The recovery process experienced by a survivor of sexual assault is significantly impacted by the reaction that he or she gets when disclosing what occurred, potentially advancing or delaying essential rehabilitative steps depending on the response received. It is definitely not without good reason that so many survivors keep the abuse that they suffered a closely held secret. Sadly, accompanying the shame associated with sexual abuse is a deep fear of the public reaction to disclosure, especially regarding angry victim blaming, ridicule, doubt or outright denial of the accusations.
We are aware that it is incredibly difficult to truly listen to a survivor’s experience of abuse, especially when the person sharing is someone that we care about. Oftentimes the story is surprising, frightening, frustrating or even annoying. It can give rise to feelings of helplessness or alternatively a deep desire to help the survivor in any way possible.
Years of experience in this field has taught us that there are effective methods that we can employ to help support the women and men who have suffered this heinous form of abuse. The fundamental principles for aiding survivors of sexual assault are: validating the experience, recognizing the harm that has occurred, clarifying needs, restoring control, maintaining a judgment-free approach, providing relevant information and making sources of support available.
While each case is different, we have found that it is essential to offer assistance and support not only to the survivor, but also to help those who are connected with the survivor, such as family members or friends, as well.
Principles of Assistance During the Disclosure Process
Advisable Actions to Take/Things to Do:
- Active listening- Open yourself up to really listening and concentrating on what the survivor tells you. Try to minimize questions that interrupt the flow of her/his story and allow silence to occur naturally rather than trying to fill quiet moments.
- Demonstrate empathy and build trust- Make it clear to the survivor that you believe what she/he has said and that you are very sorry to hear about what happened to her/him.
- Validation- Often sexual assault brings up feelings of self-doubt and confusion for survivors regarding their experience. If the survivor begins to doubt her/his interpretation of severity of the situation, or attempts to minimize it, it is important to note that what happened was indeed serious and unacceptable- she/he was not exaggerating or imagining.
- Normalization- Oftentimes survivors feel a strong sense of guilt about how they reacted at the time of the assault. It is therefore crucial to ensure that she/he understands that all responses are legitimate in such a situation. She/he is not abnormal, but rather she/he was acting normally within the context of an abnormal state (This is especially critical to note when the survivor reacted by ‘freezing’- a very common response to trauma, which often causes feelings of self-blame). Emphasize that one can never be prepared or know how to react in under such circumstances and that there is every reason to assume that the survivor did everything within her/his power to do at the time.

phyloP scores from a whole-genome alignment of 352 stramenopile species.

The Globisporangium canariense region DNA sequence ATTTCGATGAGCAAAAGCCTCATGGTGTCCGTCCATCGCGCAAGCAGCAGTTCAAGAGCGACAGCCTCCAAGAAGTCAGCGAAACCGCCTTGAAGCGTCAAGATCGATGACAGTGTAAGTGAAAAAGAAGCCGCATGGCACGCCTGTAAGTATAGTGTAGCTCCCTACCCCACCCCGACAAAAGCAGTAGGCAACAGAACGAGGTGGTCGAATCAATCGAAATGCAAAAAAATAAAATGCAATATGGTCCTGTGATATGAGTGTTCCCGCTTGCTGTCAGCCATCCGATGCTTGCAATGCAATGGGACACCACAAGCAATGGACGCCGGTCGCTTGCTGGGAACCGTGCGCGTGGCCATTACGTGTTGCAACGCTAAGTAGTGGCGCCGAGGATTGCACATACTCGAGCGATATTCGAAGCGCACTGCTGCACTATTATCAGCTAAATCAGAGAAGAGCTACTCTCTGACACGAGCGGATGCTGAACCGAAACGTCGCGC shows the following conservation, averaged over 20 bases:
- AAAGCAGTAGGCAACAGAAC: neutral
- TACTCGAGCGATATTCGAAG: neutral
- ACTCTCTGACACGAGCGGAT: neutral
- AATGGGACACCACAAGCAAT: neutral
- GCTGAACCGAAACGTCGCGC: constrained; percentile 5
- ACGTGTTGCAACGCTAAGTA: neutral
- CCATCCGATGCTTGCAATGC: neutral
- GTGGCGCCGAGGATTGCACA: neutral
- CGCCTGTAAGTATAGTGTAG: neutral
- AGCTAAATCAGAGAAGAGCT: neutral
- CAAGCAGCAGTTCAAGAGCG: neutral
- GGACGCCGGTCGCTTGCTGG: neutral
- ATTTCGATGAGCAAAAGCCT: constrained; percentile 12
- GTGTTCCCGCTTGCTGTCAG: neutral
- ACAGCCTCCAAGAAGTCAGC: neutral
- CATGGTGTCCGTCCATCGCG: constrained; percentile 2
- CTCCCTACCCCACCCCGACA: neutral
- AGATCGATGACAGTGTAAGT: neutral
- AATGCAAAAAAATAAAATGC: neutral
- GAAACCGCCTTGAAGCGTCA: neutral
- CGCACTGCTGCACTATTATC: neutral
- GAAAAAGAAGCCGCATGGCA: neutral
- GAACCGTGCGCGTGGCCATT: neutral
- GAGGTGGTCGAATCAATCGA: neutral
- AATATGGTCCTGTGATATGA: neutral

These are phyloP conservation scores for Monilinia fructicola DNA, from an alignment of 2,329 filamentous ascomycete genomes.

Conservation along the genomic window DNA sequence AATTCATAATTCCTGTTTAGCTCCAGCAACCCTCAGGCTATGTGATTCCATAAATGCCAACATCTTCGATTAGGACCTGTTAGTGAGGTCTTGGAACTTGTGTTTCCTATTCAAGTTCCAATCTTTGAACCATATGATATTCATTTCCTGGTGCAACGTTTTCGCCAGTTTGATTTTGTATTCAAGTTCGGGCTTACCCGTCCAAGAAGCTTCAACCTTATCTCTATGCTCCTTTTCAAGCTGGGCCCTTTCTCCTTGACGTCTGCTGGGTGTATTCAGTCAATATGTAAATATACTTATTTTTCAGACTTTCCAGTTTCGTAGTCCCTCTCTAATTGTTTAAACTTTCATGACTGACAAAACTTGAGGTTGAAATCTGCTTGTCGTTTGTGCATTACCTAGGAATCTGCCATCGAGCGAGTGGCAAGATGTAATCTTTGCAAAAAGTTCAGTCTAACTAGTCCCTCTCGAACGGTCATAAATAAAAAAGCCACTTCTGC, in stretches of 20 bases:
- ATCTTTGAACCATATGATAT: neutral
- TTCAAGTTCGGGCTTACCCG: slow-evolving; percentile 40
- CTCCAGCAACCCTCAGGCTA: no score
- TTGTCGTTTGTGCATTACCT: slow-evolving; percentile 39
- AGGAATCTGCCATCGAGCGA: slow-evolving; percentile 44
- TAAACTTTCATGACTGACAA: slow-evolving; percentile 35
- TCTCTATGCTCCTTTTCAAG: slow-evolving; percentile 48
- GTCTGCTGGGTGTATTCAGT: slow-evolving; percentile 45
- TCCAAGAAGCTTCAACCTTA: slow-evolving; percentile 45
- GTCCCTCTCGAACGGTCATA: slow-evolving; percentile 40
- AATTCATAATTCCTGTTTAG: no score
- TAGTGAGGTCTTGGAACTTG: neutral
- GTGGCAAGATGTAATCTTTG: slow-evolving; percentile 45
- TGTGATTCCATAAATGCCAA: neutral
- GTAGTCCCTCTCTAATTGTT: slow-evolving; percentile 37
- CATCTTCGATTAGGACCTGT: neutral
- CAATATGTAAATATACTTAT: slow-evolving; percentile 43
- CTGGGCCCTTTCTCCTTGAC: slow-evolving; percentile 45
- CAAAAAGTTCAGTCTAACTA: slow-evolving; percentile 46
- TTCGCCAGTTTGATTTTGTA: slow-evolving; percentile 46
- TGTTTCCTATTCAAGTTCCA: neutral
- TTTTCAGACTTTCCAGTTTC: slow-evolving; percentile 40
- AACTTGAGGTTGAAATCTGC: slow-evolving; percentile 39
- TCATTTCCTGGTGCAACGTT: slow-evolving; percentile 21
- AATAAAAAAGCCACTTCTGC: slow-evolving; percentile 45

- Understand the situation and gather missing information: If the survivor did not share the following details it is important to try and determine if the abuse is ongoing. Are we discussing abuse that is currently happening or recently occurred? Alternatively, is it a past event that has not reoccurred? Is the perpetrator someone that the survivor knows or part of her/his daily life? Is there a need for medical treatment following the assault?
- Needs assessment: It is crucial that you understand the needs of the applicant- such as why she/he chose to tell her/his story and what aid she/he feels will aid the situation. Make sure to customize the crisis assistance to the stated needs rather than trying to guess at or determine independently what will best help her/him.
- Provide information: Supply the survivor with information based on the needs expressed in the crisis assistance conversation (for example: legal rights, treatment options, etc.). If you are unsure about any information that has been requested make sure to turn to well-informed resources that can give the necessary information rather than guessing at or inaccurately sharing as it could cause damage to the survivor at a delicate time when she/he is seeking support.
- Restore a sense of control: Remember that sexual assault entails a total and destructive loss of control. For this reason it is vital that the crisis assistance process gives the survivor as strong a sense of control as possible. Achieve this by presenting the variety of options available and then leaving the decision making to the survivor. Whatever steps are taken in the crisis assistance process, it is essential that the survivor be constantly involved and updated- no steps should ever be taken on her/his behalf without clear consultation and consent. Additionally, it is critical that the survivor know what you will do with the story you have heard- that confidentiality will always be maintained and that she/he is safe to share in whatever manner is best for her/him.
- Reinforce and bolster: The moment when one discloses the assault is particularly frightening. Make it clear to the survivor that you are aware that sharing her/his story is unimaginably hard. Note how incredibly strong she/he is for turning to crisis support and opening up about her experience.
- Clarify support resources: Find out who the survivor is turning to or can turn to for support. Who will be present to aid her/him during the immediate crisis period as well as during the longer term healing process? Discover in detail who exactly these resources are so that they can receive the necessary support along with the survivor.